If scientists could resurrect extinct animals — such as the dodo, Columbian mammoth or Tasmanian tiger — should these animals have different names that distinguish them from the original species?
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The species, which haven't been seen for years or decades, include pink-headed ducks, red-thighed monkeys and a seahorse no one's ever seen in the wild.
If humans were to go extinct, would it be ethical to revive the species, to allow us to live once more on this blue planet?
Sponges may be simple creatures, but they basically ruled the world some 445 million years ago, after the Ordovician mass extinction, a new study finds.
Fossilized bones riddled with enormous shark bite marks reveal the mega shark's main prey and why Megalodon went extinct.
The woolly mammoth, a cousin of today's elephants, died out about 10,000 years ago. It may be possible to bring them back by cloning, but should we?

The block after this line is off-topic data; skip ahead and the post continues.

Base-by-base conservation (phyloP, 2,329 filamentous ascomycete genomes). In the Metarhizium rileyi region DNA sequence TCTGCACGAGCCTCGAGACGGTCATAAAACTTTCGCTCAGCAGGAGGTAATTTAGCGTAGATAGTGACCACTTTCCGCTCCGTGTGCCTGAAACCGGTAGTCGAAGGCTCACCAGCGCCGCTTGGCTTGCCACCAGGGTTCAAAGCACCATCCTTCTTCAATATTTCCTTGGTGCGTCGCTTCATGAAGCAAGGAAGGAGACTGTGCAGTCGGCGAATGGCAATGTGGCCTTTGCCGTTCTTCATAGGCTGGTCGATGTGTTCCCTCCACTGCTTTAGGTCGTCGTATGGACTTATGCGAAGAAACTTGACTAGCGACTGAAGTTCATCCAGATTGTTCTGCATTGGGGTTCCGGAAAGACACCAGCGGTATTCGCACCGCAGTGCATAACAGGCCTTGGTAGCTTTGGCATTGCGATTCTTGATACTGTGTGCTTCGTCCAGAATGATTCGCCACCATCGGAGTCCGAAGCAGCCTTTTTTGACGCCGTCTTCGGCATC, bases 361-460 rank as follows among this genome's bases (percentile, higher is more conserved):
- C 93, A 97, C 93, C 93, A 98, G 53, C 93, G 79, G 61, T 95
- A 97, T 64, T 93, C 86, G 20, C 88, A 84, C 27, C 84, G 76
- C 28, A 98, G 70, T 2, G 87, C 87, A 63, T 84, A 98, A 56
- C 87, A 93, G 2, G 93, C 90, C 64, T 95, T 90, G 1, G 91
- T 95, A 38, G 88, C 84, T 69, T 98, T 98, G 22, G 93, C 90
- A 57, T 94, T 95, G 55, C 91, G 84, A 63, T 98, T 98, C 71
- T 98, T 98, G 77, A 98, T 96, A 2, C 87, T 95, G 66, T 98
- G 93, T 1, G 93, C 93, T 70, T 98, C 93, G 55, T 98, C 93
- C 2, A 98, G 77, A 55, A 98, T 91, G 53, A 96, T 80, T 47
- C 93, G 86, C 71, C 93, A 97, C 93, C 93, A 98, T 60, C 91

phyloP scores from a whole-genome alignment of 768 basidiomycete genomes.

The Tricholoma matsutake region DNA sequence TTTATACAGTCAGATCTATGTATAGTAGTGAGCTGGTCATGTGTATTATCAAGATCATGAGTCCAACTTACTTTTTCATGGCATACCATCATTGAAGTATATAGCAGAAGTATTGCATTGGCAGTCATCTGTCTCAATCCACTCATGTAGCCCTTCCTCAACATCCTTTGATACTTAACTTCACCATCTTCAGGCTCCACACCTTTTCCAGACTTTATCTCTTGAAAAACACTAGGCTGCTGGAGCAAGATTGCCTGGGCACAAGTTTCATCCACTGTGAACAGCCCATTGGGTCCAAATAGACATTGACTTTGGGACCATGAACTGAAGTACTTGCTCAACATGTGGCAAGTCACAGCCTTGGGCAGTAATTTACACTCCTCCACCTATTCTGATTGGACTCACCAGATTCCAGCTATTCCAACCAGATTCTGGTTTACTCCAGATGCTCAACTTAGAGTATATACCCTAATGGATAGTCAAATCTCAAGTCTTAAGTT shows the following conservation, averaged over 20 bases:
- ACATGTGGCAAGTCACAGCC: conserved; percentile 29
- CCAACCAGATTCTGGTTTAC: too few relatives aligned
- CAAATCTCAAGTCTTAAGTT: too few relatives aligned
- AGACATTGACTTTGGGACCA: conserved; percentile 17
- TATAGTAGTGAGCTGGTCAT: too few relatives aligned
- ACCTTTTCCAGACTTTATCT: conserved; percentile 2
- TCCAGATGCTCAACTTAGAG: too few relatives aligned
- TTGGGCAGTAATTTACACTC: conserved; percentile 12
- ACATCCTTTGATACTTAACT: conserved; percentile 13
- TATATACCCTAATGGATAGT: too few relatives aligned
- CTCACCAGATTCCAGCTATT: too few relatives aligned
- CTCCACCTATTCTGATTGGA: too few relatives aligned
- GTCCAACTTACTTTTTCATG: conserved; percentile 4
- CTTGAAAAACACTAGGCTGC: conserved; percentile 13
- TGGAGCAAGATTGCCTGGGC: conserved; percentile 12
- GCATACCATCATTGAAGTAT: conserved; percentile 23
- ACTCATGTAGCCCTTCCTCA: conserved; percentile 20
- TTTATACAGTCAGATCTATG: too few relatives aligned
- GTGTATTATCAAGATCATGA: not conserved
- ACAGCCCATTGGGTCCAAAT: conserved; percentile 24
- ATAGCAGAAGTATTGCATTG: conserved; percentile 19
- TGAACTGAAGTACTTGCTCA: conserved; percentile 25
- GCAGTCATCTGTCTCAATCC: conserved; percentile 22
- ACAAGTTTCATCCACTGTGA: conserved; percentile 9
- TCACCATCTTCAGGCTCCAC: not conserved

The dinosaurs — the so-called tyrants of the Mesozoic era — weren't exactly thriving during their last few million years on Earth, a new study finds.
A new study finds that dodos weren't dumb. Their smarts were probably comparable to that of modern pigeons.
A big brain can be a liability instead of an asset for many mammals, finds new research that identifies a reversal of a 40-million-year-old trend.
The burnt eggshell fragments of an ancient giant bird have helped scientists solve a 50,000-year-old whodunit in Australia.